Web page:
Forward Progress

NFL 2015 Group Photo

by Matt Coleman // from the June issue of 904 Magazine

The contract figures might be massive, but the average NFL career is over in the blink of an eye. Players who want to parlay their contract money into bigger things after they hang up the pads need to be well-versed in the X’s and O’s of business, and the NFL has created an offseason training program that seeks to exercise participants’ financial muscles.

This year’s NFL Business Management and Entrepreneurial Program wrapped up in April. The intense, four-day, tech-focused business primer was hosted at the San Francisco campus of the University of Pennsylvania’s Wharton School of Business. Jacksonville was well-represented at this year’s event—current offensive tackle Sam Young and recently retired Jaguars great Maurice Jones-Drew were chosen to participate. The program is a collaboration between the league, the NFL Players Association and a number of top-level graduate business schools, including Harvard, Northwestern and Notre Dame.

Young is a two-time program participant who applied last year when it was hosted at Notre Dame, where he was a business undergrad during his collegiate career. He says he particularly enjoyed collaborating with his fellow players on the Business Pitch Competition, in which groups put together business plans and present them to a panel of judges at the end of the four-day program. Some of those ideas were so fleshed out that they actually received funding.

He says he jumped at the chance to participate again and share some business knowledge with his gridiron peers. He found this year’s tech-focused curriculum developed by Wharton’s Ivy League faculty particularly alluring, and he was drawn in by the opportunity to learn about Silicon Valley from industry experts Bill Maris at Google Ventures, Naomi Gleit at Facebook and Curtis Lee from Luxe, an up-and-coming tech firm.

“I’ve been trying to be as active as possible planning for my next career,” Young says. “It’s an inevitability—you can’t play football until you’re 50. So I’m trying to prepare for that next stage and work out my mind during the offseason in addition to getting physically ready for the season.”

Young says he’s working to learn the nuts and bolts of the private wealth management field, and he’s already completed internships and job shadowing stints with Merrill Lynch, Citibank and Morgan Stanley to help fine tune his skills. He credits the Business Management and Entrepreneurial Program as being an effective accelerator for NFL players past and present who want to establish their own business enterprises or nonprofits.

This year’s event schedule included presentations from a number of NFL veterans and previous program participants such as Jeremy Bloom, Ronnie Lott and Ryan Nece.

“We will continue to stand by our players to make sure they are prepared for career opportunities long after their playing days are over,” says Charles Way, vice president of NFL Player Engagement. “This program is invaluable in providing the mentorship and business advice that will help players build their confidence, ultimately helping them succeed in the corporate world.”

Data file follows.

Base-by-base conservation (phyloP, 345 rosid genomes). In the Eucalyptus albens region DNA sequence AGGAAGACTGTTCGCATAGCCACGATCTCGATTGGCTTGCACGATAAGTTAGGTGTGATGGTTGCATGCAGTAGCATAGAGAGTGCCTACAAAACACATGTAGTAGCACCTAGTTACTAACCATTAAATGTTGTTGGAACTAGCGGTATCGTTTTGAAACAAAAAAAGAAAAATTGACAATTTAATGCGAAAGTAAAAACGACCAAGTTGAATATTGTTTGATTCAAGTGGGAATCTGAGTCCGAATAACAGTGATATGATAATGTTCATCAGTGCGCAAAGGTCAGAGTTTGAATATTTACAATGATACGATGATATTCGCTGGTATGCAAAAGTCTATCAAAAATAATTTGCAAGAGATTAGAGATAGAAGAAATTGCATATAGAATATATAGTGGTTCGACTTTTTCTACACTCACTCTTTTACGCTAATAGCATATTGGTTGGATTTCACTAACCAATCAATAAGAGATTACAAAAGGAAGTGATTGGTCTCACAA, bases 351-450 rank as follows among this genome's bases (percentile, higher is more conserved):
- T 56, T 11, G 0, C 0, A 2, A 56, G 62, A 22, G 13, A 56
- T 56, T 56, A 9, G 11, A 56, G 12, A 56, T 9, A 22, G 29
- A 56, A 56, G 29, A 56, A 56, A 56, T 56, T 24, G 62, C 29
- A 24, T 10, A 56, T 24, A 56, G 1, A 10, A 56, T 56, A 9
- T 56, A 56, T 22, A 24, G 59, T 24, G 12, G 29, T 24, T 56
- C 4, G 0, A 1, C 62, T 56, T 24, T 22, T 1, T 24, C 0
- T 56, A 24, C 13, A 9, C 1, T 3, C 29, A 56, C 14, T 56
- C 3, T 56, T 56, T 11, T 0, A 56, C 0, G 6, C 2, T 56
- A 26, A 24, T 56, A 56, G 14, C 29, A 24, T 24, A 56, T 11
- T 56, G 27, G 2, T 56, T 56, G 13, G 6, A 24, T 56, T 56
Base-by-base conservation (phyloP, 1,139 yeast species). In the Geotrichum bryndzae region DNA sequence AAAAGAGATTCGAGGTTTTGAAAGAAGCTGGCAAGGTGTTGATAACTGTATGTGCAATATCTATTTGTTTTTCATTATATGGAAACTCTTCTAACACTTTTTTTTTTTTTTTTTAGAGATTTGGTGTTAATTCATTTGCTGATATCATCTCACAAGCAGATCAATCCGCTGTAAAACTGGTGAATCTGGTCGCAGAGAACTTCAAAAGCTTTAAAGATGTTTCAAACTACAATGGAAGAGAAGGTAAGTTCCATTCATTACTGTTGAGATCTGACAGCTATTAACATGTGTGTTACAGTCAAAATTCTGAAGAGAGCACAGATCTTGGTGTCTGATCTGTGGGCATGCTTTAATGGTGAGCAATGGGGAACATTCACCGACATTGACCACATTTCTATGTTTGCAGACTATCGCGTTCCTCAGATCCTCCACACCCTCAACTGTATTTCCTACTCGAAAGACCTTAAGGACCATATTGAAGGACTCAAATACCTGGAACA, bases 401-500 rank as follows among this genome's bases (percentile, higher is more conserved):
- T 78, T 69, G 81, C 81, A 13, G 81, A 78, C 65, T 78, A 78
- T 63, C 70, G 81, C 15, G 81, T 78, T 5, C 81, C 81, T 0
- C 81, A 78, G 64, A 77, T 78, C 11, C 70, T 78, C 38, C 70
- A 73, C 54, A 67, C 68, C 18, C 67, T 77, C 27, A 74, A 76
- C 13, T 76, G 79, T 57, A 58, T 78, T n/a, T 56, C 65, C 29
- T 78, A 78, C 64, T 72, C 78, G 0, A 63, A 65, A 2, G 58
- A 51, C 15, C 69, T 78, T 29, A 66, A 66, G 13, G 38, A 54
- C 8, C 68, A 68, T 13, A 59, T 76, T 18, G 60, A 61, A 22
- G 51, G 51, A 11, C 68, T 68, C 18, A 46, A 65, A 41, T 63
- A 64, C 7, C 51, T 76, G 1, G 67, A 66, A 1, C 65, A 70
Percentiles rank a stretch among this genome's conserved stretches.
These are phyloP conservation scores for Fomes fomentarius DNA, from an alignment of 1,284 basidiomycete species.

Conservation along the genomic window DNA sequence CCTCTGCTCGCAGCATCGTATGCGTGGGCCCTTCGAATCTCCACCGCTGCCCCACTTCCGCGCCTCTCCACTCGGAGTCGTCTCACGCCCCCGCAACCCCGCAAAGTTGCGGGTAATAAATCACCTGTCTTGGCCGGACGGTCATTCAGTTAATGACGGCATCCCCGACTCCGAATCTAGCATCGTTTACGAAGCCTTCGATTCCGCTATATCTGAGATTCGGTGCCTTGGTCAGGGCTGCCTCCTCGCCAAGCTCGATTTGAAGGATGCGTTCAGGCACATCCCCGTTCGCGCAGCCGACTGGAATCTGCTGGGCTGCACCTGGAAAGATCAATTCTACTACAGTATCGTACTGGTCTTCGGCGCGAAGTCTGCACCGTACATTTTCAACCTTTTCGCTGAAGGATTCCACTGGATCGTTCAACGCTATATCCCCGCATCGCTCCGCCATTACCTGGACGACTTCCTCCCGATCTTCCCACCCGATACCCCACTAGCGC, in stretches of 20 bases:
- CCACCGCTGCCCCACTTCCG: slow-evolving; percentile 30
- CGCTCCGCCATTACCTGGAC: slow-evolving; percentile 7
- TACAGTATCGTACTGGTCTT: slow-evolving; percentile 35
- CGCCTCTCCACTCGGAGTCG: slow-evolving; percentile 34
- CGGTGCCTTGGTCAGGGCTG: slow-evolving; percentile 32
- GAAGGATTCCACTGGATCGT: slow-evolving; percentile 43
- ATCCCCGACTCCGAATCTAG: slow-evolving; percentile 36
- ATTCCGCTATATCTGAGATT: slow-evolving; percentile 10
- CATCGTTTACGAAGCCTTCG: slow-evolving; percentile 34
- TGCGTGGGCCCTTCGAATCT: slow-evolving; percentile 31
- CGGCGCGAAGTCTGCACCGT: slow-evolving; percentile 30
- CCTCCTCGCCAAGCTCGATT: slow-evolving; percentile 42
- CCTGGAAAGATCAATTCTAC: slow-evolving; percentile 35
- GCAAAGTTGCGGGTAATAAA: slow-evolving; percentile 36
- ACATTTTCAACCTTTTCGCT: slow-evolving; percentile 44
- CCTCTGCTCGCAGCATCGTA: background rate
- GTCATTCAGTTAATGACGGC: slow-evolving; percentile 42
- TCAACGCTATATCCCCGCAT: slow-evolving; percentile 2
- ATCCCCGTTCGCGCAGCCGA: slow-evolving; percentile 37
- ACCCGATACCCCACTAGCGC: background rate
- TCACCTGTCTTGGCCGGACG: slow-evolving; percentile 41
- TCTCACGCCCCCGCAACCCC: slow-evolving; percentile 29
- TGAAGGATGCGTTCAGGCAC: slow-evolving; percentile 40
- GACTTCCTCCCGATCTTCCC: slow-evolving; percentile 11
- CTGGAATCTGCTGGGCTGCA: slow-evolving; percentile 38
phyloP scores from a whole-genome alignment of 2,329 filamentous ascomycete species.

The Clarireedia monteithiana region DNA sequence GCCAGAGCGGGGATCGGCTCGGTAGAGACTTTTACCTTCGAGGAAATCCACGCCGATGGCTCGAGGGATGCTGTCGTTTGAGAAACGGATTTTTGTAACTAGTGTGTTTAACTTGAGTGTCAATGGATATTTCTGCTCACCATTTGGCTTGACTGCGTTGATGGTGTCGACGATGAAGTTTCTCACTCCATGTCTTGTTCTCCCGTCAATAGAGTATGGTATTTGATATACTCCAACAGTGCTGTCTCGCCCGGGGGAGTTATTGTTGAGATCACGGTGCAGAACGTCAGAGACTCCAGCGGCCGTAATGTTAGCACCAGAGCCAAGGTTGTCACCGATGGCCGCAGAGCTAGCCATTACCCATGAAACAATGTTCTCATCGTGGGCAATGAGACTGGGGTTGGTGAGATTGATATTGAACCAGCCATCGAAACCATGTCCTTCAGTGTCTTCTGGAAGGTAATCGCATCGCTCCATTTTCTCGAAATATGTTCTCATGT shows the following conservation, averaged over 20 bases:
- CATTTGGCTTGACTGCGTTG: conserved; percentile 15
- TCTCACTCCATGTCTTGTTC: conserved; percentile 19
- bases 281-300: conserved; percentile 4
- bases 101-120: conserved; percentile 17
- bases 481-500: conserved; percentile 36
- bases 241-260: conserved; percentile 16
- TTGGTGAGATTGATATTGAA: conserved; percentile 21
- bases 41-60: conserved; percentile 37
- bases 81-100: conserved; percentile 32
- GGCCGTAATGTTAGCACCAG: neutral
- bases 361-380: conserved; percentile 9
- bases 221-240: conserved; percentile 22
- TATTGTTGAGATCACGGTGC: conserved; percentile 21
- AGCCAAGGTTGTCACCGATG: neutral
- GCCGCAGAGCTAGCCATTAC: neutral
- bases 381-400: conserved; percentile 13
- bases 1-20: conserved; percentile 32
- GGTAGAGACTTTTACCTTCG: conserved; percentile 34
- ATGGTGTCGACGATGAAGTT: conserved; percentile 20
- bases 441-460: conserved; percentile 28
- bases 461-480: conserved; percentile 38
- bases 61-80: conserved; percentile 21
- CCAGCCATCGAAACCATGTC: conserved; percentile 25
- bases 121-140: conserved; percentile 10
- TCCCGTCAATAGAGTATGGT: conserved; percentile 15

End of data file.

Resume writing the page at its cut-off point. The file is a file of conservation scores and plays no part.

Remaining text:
The Wharton School of the University of Pennsylvania, which has locations in both Philadelphia and San Francisco, has been in partnership with the NFL since 2004, says Sanya Sharma, Industry Association Practice director at The Wharton School’s Aresty Institute of Executive Education. She says the NFL initially reached out to establish a program that would help jumpstart the post-football careers of its employees. Those early courses were geared around helping the players transition into their next career, while this year’s was a much more targeted event schedule based around the tech sector.

“We always ask the players what they’re interested in doing next, and tech start ups were a hot topic for them,” Sharma says.

A lot of market movement in the sector is tied to the fitness industry and wearable workout tracking devices, a fact that Wharton instructors wove into their presentations. She says the program’s curriculum is built fresh each year by the institution hosting the players, and this year’s course schedule was broken into three distinct tracks—basic business acumen, transitioning into entrepreneurship and investing in tech startups and venture capital. Those in-class experiences are paired with in-depth conversations with industry leaders to offer a strong foundation on which players can establish their business ideas.

“They come away with some effective tips, like leveraging their brand identities through social media so they can have a strong base to market to when they decide to make their way into the business world,” she says. “These are high-performing individuals on the field, so they enjoy getting to see how high-performing teams operate in the business space.”

Although Young says his focus remains on the field and his post-football career is far from wrapped up, he credits the NFL with giving players like him a taste of the business world.

“The offseason provides this perfect window of time where I can improve myself going into the next season,” he says. “It’s another kind of working out, and this is productive for me because it gives me a head start career-wise. It’s a great point in the right direction professionally.”